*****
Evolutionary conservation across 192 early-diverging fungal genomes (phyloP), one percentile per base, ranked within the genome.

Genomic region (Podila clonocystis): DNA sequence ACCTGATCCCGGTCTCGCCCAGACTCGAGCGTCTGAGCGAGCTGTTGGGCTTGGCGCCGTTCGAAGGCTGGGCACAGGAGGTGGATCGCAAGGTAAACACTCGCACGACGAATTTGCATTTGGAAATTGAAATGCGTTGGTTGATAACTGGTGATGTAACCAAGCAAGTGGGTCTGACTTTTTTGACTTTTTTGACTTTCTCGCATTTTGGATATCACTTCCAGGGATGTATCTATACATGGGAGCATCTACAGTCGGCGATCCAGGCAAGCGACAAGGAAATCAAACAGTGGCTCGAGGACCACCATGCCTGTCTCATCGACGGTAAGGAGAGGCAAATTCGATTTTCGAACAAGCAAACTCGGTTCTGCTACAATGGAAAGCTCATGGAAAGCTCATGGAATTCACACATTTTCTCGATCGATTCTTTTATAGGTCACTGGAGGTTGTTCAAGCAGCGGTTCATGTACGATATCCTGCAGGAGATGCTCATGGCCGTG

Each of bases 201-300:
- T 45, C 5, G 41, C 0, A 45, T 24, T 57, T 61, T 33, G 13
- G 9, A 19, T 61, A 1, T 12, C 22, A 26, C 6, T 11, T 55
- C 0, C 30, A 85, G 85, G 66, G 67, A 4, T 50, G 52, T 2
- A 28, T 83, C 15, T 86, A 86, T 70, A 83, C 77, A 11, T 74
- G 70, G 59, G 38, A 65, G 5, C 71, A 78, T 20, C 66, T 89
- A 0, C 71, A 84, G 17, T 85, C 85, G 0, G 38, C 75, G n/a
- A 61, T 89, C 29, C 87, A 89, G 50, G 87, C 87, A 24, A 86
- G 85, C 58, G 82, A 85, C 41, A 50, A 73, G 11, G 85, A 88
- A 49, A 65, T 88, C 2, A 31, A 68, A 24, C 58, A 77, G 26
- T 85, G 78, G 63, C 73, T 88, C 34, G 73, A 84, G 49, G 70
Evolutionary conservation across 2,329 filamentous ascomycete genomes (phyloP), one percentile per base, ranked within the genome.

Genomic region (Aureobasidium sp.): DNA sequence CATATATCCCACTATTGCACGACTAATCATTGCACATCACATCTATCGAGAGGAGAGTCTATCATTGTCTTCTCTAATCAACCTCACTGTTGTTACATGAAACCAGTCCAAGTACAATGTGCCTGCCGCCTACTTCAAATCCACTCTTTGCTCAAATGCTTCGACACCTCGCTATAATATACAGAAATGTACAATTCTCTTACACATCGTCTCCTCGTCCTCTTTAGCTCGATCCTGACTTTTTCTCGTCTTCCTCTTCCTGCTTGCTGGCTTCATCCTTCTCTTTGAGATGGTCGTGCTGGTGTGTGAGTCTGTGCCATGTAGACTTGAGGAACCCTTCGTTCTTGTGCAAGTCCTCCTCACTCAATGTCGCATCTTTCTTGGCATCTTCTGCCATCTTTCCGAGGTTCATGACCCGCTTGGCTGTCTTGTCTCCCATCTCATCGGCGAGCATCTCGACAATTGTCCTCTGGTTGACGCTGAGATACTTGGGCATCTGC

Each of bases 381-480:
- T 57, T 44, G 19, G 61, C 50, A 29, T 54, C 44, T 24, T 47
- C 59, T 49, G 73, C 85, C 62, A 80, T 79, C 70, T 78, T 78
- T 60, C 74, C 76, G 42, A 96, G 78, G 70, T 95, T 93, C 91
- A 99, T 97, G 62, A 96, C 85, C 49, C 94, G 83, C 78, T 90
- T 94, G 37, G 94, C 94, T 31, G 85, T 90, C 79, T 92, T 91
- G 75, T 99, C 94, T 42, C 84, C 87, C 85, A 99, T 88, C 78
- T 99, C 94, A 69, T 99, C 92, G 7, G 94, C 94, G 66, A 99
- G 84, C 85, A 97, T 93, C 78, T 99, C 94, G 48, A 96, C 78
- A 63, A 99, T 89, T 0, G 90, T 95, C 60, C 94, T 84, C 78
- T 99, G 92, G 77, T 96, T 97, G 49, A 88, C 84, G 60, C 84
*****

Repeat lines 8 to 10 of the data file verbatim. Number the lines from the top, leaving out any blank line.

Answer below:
- G 70, G 59, G 38, A 65, G 5, C 71, A 78, T 20, C 66, T 89
- A 0, C 71, A 84, G 17, T 85, C 85, G 0, G 38, C 75, G n/a
- A 61, T 89, C 29, C 87, A 89, G 50, G 87, C 87, A 24, A 86